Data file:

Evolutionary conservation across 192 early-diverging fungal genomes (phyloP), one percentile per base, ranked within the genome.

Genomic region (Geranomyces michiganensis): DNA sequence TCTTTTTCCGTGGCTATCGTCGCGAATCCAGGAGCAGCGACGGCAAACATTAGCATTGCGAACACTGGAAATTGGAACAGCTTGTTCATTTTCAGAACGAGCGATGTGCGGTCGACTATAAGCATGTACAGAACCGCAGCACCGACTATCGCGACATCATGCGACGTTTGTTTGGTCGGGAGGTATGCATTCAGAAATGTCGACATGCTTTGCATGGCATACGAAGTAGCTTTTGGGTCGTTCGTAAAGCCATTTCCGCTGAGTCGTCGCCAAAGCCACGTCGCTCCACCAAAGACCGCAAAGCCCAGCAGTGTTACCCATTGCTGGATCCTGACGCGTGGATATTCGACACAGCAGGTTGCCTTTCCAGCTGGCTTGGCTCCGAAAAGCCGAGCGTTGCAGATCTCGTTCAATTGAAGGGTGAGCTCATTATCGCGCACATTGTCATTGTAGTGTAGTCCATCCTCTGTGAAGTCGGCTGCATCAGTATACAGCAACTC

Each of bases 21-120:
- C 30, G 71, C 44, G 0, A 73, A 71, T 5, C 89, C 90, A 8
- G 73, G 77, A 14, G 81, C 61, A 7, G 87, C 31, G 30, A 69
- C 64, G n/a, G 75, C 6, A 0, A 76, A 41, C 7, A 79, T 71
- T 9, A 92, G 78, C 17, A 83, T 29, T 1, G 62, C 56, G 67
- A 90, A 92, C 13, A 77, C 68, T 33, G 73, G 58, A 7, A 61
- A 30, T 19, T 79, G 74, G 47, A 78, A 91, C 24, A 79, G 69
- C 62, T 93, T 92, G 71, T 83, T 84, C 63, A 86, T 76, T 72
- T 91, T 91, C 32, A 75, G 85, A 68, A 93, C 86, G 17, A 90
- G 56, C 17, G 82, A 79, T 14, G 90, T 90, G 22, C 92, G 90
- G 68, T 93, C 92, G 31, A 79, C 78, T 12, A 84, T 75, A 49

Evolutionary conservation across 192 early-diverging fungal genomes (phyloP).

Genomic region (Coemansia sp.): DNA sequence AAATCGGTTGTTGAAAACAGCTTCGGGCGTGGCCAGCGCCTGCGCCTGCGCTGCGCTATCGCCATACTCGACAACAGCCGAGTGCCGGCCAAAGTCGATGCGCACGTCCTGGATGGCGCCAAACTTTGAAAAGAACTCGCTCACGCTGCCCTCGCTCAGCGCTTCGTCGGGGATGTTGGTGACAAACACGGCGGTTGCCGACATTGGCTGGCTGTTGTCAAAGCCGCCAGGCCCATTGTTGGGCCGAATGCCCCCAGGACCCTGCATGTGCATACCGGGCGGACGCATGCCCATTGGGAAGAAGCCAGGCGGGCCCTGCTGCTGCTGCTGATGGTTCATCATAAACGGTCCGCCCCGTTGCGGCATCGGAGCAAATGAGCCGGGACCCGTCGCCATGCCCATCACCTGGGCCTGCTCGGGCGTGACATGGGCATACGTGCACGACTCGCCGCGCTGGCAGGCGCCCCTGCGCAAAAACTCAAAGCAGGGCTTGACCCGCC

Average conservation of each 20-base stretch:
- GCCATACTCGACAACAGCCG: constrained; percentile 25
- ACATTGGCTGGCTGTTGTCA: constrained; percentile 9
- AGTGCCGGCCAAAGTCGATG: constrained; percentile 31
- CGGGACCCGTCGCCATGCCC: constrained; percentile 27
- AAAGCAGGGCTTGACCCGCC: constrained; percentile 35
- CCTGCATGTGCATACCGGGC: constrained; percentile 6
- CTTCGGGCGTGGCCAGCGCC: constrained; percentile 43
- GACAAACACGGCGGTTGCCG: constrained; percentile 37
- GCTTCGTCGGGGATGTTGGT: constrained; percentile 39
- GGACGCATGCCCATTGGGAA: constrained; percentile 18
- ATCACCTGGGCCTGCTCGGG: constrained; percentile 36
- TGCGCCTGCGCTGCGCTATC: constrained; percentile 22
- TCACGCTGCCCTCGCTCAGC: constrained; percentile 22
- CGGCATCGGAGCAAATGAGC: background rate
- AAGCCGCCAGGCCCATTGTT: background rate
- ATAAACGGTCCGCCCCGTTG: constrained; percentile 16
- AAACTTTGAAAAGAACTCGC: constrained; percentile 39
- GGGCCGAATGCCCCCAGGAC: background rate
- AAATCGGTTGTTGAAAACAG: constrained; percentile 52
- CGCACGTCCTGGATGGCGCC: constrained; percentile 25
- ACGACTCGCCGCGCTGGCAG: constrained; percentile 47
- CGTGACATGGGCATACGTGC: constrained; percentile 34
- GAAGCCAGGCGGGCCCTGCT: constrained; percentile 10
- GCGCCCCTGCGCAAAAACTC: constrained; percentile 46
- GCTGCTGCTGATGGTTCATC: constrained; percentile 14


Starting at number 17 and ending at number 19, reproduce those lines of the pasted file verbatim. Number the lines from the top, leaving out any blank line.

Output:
- GCCATACTCGACAACAGCCG: constrained; percentile 25
- ACATTGGCTGGCTGTTGTCA: constrained; percentile 9
- AGTGCCGGCCAAAGTCGATG: constrained; percentile 31